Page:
whole .

The only thing I can trace back is death. That,
and warped piano lids. The ivory keys are like teeth
before dentures. I ask Grandma when she’ll have it tuned.
She gives a closed-mouth chuckle.

half .

It belonged to the grandfather I never knew.

He had perfect pitch because he didn’t see the music, Daddy says, he felt it.
I scrunch my eyebrows and guess that it’s one of those things
that will rebound and click like a metronome.

We go to Grandma’s backyard and my pointer finger picks out the moon,
like the ivory peeking from an ebony lid. He sees it, too. For a while we say

“Daddy, didn’t you want to be an astronomer once?”
He winces.
“Yes, I did.”
And somehow I know he’s not just squinting for stars.

quarter .

Grandma’s mother was a firm believer in tea leaves and tarot cards.
I imagine Grandma, mid-twenties with a cigarette in hand, blonde hair fingered and combed til static caught on, looking over the cards her husband was dealt. Squeezing the cross hanging around her neck.
I imagine the car, the sweaty press of rush hour, the hospital.

I found the cards in her basement one night, ripped right down the middle.

eighth .

She called her move to Florida a change of scenery. New state, newborns, new life. She kept the radio off for much of the ride. They had had enough music.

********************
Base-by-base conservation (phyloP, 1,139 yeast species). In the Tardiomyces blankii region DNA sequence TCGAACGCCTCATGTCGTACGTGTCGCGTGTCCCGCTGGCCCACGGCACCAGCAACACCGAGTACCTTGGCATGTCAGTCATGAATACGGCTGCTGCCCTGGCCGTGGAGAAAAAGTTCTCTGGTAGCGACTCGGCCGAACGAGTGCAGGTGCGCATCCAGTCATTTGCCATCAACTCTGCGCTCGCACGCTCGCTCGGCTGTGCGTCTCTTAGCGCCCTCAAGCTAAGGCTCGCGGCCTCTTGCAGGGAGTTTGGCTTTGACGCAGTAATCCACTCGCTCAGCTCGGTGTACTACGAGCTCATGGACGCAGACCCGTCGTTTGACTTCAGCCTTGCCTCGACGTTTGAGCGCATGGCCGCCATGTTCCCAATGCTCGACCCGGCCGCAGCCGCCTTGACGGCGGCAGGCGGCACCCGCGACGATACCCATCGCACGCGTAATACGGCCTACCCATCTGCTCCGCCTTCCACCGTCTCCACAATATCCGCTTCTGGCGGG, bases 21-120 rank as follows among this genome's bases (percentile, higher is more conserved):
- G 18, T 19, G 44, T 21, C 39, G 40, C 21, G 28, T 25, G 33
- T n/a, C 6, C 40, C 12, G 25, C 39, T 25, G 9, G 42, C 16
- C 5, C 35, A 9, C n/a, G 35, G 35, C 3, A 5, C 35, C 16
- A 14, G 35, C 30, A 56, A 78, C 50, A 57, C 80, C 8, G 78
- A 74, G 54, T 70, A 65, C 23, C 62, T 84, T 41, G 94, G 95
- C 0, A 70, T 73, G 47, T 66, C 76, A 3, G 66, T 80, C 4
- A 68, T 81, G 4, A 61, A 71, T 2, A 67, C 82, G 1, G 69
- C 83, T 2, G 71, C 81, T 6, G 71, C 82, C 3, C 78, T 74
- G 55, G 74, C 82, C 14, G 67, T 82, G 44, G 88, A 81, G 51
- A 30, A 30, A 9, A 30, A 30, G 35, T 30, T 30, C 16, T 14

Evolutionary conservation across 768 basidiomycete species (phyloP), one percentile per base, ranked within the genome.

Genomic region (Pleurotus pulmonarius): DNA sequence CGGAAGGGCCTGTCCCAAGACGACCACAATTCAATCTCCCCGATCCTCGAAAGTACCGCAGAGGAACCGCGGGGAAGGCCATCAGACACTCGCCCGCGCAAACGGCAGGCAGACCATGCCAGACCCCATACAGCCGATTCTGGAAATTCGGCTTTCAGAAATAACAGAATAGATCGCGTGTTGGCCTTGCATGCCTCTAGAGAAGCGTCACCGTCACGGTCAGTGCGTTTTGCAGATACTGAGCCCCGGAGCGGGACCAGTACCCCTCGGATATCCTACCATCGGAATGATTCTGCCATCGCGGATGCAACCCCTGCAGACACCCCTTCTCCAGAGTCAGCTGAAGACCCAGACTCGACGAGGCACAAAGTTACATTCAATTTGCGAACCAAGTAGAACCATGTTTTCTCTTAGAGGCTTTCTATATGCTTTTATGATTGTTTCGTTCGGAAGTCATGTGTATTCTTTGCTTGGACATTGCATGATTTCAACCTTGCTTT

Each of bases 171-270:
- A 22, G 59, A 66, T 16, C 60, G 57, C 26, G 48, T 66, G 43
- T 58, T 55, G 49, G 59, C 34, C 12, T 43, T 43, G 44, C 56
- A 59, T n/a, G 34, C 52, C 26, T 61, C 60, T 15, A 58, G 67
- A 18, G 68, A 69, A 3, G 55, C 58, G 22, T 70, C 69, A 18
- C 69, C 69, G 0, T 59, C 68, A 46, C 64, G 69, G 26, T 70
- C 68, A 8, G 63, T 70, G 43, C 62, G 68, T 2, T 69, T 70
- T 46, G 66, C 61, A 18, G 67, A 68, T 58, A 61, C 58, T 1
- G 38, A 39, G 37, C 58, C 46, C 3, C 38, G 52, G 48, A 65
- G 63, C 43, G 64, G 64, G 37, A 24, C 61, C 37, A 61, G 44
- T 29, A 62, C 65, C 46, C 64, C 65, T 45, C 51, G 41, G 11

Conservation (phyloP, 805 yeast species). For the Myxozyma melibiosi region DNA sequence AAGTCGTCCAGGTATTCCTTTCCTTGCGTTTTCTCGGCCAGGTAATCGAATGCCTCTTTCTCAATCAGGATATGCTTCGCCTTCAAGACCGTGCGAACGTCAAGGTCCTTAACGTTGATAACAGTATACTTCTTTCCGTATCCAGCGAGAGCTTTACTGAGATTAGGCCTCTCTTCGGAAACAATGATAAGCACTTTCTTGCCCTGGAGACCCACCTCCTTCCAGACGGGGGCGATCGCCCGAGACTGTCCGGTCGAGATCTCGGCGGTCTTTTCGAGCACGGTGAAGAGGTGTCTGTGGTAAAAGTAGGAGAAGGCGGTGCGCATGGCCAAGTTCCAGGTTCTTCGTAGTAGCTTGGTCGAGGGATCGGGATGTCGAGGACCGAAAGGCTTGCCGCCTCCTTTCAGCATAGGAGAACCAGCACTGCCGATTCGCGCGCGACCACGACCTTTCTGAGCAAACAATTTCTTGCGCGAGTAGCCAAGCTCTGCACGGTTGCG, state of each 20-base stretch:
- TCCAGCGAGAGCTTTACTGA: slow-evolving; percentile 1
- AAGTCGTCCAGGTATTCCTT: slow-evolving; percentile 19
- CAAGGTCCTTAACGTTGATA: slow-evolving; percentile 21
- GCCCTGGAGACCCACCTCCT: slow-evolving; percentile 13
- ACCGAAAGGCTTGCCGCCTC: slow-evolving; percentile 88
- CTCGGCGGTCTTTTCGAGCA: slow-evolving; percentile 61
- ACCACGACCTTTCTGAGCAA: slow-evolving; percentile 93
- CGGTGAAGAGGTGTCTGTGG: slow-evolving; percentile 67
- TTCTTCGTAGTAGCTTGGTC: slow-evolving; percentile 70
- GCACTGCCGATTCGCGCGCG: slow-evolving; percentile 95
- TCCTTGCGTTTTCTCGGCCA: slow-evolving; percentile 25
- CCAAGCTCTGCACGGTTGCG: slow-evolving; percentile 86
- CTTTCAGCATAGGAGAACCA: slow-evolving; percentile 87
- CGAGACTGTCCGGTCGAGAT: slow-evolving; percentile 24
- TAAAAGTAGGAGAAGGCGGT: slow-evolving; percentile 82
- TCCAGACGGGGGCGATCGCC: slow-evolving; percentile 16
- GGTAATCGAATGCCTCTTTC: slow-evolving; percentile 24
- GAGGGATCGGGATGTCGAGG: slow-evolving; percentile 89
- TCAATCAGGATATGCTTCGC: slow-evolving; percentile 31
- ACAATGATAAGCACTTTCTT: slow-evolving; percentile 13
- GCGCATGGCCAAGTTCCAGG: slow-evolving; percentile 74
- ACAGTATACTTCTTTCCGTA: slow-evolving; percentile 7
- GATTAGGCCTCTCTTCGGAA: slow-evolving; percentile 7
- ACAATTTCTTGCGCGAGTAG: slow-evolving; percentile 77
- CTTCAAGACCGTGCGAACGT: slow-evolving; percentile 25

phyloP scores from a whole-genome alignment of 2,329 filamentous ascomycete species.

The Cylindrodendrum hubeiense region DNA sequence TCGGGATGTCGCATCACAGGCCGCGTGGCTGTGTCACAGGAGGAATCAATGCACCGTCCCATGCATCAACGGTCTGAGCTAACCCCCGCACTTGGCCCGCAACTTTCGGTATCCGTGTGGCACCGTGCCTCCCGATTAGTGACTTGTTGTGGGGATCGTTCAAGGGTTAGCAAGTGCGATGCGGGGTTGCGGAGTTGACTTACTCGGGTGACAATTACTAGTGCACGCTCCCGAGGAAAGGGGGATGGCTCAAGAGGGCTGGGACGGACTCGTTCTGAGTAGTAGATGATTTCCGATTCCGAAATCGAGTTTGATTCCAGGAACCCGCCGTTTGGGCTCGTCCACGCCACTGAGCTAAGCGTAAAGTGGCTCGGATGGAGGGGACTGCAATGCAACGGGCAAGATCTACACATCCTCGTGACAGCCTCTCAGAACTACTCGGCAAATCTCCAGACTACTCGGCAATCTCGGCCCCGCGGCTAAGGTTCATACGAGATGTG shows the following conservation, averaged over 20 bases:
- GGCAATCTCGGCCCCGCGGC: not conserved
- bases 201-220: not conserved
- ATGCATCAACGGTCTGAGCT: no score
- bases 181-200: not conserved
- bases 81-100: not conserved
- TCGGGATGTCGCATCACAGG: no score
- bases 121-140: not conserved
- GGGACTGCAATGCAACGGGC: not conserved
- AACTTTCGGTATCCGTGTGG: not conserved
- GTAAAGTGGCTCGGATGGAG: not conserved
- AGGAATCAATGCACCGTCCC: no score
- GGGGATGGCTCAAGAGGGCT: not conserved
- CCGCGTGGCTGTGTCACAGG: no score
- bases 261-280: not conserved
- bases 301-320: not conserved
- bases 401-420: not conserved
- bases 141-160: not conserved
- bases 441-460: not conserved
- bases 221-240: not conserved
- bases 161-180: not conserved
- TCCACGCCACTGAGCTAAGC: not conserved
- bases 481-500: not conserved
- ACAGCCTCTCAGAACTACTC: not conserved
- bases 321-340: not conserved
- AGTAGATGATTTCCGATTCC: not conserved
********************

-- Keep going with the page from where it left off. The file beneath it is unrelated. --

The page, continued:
rest .

Grandmother buys us a telescope. It blends in with the
leathery darkness. My cousin turns the dial and calls me over.
The shadow of my eyelashes fracture the view like a kaleidoscope
until I force my eye open. Until it hurts.
Grandmother is reclined in a chair, lifts her wine glass to the stars.
I see her breath before I hear it.
“Aim for the moon!”

But I know we’re really looking for God.

Shannon Daniels, Age 16, Grade 11, Stuyvesant High School, Gold Key

This entry was written by NYC Scholastic Awards and published on December 19, 2013 at 12:00 pm. It’s filed under Poetry, Writing. Bookmark the permalink. Follow any comments here with the RSS feed for this post.

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